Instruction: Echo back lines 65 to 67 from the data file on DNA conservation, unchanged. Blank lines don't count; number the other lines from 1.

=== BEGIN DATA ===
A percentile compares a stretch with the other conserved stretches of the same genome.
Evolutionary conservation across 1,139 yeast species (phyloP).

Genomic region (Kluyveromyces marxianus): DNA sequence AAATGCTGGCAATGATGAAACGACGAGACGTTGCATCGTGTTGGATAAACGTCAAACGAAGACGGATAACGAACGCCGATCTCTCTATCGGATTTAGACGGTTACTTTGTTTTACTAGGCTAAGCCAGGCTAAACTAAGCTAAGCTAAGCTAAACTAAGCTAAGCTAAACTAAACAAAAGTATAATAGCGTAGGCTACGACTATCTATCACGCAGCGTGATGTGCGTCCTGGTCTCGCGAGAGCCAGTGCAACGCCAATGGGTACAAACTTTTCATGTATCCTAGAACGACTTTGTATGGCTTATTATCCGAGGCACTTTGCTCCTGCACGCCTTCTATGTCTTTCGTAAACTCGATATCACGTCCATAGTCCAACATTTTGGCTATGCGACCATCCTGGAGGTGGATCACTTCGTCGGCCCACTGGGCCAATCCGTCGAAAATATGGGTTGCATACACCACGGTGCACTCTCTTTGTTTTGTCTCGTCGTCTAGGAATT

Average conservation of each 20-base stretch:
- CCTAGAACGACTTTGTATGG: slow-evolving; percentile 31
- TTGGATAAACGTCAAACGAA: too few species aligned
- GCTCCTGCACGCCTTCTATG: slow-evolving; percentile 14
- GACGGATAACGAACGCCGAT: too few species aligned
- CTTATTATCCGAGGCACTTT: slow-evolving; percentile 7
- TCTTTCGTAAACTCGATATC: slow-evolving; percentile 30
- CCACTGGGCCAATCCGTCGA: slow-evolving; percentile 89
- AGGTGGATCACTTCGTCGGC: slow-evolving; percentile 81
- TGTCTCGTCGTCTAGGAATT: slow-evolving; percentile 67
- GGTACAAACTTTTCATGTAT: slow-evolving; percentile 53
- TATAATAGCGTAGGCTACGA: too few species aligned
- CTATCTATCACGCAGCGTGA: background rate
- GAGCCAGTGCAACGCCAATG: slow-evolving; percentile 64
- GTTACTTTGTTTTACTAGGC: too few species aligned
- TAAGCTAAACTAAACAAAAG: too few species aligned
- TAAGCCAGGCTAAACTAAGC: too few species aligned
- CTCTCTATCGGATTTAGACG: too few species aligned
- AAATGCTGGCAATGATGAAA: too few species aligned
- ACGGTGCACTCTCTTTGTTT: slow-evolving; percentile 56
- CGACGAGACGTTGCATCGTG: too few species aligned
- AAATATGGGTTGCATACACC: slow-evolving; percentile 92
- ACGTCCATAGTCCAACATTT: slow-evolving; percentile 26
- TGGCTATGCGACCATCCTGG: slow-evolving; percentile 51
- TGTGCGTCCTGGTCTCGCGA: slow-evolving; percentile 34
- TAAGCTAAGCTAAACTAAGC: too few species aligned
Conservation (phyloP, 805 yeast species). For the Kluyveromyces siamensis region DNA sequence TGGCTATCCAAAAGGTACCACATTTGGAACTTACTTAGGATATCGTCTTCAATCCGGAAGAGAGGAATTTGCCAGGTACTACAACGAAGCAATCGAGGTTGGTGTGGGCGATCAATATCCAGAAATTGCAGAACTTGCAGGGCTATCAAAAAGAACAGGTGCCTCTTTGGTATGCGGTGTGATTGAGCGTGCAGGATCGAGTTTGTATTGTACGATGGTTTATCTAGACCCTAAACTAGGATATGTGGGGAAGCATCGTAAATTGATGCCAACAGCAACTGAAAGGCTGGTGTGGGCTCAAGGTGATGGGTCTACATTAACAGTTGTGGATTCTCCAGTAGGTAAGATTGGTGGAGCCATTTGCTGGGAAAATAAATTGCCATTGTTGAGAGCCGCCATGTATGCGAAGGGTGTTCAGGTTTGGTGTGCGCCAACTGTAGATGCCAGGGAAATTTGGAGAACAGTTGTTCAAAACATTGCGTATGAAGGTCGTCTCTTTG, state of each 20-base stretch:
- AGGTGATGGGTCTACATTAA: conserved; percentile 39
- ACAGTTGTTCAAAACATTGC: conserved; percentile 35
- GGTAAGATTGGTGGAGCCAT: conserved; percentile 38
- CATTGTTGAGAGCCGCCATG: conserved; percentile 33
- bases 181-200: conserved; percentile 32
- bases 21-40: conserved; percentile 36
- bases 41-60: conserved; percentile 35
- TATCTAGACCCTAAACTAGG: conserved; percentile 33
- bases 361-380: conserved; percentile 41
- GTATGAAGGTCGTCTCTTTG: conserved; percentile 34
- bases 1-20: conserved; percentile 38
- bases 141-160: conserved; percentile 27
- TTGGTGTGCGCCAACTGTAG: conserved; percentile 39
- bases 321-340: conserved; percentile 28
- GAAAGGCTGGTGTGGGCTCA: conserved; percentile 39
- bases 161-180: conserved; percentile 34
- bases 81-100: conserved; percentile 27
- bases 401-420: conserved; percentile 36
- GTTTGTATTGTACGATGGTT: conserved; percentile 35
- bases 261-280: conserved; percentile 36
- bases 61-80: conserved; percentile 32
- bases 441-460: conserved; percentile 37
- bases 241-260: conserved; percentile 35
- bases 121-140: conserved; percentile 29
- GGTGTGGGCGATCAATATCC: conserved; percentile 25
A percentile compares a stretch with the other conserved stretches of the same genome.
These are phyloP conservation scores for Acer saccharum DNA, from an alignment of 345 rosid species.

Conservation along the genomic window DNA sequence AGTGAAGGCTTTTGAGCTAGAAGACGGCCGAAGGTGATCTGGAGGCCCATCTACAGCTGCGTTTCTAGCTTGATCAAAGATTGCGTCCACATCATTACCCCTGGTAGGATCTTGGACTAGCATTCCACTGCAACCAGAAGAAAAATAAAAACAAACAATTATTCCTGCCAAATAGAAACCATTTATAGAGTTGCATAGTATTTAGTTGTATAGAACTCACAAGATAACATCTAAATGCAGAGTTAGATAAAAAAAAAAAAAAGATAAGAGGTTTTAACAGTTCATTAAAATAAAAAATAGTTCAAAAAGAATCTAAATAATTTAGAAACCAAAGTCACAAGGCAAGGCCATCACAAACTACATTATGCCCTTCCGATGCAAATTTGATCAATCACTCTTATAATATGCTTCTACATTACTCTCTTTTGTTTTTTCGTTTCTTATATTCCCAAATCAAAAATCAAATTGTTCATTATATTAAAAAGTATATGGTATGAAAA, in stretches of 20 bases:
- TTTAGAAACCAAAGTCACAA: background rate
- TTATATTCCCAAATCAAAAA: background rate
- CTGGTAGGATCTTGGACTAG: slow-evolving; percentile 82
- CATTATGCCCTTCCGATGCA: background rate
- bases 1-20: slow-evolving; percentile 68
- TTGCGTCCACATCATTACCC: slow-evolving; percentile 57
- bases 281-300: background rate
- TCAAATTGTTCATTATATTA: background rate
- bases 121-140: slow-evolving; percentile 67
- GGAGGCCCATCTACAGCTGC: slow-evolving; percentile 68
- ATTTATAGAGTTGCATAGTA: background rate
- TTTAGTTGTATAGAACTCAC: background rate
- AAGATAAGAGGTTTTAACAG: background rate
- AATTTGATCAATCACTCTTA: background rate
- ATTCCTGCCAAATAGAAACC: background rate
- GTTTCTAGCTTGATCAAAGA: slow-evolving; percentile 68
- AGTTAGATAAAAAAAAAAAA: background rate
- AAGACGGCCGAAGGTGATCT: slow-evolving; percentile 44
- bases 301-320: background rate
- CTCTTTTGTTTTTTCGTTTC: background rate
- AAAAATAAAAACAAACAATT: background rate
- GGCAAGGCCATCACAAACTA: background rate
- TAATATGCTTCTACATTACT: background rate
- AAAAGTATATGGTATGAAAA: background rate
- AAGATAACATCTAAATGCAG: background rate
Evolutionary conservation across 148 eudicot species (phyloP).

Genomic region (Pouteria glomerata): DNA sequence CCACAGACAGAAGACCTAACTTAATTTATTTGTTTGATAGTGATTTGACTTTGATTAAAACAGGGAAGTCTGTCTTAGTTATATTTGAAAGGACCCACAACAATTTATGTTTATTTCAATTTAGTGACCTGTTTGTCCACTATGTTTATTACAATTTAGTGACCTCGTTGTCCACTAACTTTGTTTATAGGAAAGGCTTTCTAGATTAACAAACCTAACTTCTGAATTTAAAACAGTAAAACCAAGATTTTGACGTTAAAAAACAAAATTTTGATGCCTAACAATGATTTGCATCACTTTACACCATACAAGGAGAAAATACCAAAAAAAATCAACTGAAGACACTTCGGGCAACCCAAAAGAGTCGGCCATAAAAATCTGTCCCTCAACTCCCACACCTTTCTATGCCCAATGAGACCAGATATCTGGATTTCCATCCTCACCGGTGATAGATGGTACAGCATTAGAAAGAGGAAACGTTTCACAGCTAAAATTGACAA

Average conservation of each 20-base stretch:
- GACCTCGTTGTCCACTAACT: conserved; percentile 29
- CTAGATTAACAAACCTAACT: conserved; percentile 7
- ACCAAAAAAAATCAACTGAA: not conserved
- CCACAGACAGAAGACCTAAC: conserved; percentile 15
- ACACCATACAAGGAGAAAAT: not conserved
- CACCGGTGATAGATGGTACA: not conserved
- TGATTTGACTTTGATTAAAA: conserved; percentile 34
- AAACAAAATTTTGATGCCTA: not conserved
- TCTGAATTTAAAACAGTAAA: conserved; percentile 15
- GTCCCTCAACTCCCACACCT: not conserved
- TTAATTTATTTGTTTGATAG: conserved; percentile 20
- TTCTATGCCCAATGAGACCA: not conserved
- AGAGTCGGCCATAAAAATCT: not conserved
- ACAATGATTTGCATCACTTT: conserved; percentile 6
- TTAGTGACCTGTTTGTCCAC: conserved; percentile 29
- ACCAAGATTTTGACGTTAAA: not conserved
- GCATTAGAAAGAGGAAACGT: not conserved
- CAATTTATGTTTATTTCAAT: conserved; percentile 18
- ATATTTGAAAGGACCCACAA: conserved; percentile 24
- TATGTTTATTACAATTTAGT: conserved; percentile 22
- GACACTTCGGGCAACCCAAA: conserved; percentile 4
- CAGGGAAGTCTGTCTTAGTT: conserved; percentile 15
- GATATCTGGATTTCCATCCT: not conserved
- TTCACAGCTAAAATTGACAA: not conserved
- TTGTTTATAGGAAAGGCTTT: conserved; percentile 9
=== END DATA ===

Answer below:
- bases 281-300: background rate
- TCAAATTGTTCATTATATTA: background rate
- bases 121-140: slow-evolving; percentile 67